Secretary of Education Betsy DeVos made it official on September 7: her agency plans to change guidelines the Obama administration had set in 2011 for how schools should investigate and handle complaints of sexual misconduct.
In a speech delivered at George Mason University, the head of the U.S. Department of Education (DOE) said the Obama administration’s approach “wasn’t working” and had “failed too many students.” She also committed the agency to taking extensive public comment before coming up with a replacement policy (a step not taken before the guidelines were originally issued).
Title IX of the 1972 Amendment to the Education Act forbids various types of discrimination, including sex-based bias by schools and colleges receiving federal funds, including grants and federally-guaranteed scholarships.
The 2011 guidelines came in a “Dear Colleague” directive sent to schools by DOE civil rights enforcers. It reminded schools of their duty to investigate claims of sexual misconduct or harassment and to act if those offenses were found, pointedly noting schools which fail to do so can be denied all federal funds.
Those guidelines also set several controversial procedures that DOE said schools must follow or risk having federal funds cut off. For instance, the guidelines DeVos plans to revoke or revise set the standard of evidence for school disciplinary hearings at a “preponderance of the evidence” – a much lower standard than the “beyond a reasonable doubt” standard used by criminal courts. Also unlike criminal court proceedings, in campus hearings under Title IX guidelines, accusers have the right to appeal decisions in favor of an accused.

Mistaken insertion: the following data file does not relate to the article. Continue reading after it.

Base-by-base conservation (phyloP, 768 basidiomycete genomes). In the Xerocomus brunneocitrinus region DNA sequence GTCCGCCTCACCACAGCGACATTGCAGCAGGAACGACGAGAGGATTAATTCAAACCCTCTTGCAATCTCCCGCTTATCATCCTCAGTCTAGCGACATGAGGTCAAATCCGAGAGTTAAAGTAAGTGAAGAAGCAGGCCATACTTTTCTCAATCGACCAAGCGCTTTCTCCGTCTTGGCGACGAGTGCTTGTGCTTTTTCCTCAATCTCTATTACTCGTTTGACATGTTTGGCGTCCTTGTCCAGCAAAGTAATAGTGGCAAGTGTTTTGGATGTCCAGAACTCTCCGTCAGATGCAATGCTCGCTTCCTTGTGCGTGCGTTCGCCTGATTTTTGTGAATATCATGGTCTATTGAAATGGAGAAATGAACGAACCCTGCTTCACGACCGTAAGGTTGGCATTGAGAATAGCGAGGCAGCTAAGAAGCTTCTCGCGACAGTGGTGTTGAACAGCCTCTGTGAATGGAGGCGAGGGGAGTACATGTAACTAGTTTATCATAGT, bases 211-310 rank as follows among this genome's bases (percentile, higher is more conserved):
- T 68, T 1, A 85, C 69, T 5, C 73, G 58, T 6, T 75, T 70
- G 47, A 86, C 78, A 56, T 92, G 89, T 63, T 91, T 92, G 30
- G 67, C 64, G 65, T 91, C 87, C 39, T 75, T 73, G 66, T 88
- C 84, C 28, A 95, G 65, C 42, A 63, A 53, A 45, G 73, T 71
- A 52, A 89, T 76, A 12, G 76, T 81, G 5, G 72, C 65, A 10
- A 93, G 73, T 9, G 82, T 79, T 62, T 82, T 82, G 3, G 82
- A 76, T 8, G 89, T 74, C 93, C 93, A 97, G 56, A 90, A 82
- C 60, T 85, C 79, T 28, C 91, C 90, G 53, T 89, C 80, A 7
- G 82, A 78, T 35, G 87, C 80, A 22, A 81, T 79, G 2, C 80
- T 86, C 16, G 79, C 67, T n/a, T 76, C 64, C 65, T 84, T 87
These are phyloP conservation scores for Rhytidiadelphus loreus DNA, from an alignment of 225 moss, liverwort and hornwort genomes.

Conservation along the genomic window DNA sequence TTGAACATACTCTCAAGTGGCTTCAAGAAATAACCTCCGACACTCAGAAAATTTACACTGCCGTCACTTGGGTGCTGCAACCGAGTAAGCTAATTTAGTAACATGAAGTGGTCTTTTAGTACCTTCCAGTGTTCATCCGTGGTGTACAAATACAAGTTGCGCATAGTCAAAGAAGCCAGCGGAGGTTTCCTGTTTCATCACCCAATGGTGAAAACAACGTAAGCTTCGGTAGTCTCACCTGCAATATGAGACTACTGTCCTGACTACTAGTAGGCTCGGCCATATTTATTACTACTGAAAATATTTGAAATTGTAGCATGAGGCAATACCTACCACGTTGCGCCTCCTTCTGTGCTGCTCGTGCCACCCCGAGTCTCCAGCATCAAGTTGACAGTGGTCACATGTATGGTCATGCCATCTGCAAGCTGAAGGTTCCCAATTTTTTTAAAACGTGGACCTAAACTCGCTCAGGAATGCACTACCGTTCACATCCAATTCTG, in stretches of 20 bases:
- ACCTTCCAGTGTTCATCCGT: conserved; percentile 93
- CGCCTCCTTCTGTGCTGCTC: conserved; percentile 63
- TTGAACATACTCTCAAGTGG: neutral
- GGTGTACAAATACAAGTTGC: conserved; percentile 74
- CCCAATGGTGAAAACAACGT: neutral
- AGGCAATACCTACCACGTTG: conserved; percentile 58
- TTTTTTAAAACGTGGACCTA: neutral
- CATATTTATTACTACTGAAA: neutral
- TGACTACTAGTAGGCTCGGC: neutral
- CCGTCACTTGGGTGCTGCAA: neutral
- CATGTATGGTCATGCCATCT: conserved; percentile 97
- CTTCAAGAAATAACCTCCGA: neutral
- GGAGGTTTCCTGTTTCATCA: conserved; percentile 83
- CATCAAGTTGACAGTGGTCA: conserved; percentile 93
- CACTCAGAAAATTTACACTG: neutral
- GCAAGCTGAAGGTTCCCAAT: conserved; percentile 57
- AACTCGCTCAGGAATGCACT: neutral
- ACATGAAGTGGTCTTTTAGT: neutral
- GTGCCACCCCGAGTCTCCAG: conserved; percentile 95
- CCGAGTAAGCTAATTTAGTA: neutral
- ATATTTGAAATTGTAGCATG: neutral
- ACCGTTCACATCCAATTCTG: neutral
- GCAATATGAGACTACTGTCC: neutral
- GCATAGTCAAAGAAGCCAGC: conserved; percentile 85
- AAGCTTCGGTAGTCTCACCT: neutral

Other parts of the 2011 guidelines have been criticized as unworkably vague or biased against those accused of misconduct, including how broadly to define sexual misconduct. The DOE official who in the Trump administration will be most directly responsible for supervising Title IX enforcement made headlines a few months back by estimating 90% of sexual misconduct complaints colleges receive do not involve clear violence, but instead claim students had engaged in sexual activity while drunk, or had retroactively come to regret earlier, apparently consensual activity.
Some law professors and civil liberties advocates have also attacked the 2011 guidelines; more than two dozen Harvard law faculty members protested when that university attempted to impose the DOE guideline procedures on Harvard Law School (which eventually adopted somewhat different procedures).
A few courts have also found school disciplinary hearings to have violated the constitutional due-process rights of those accused of misconduct, and the number of legal challenges being brought by those accused in school hearings is rising. While Obama DOE officials and their backers have defended the current guidelines as needed to protect victims of sexual violence or harassment, DeVos assailed the Obama administration for having “weaponized” DOE civil rights enforcers “to work against schools and against students,” rather than working with schools to protect the interests of all students.
A policy change is not surprising. In August, when faced with a lawsuit in which several students and universities were challenging the DOE guidelines, the agency had asked for a 90-day delay in filing a reply, to allow time to consider how it might want to rework the guidelines.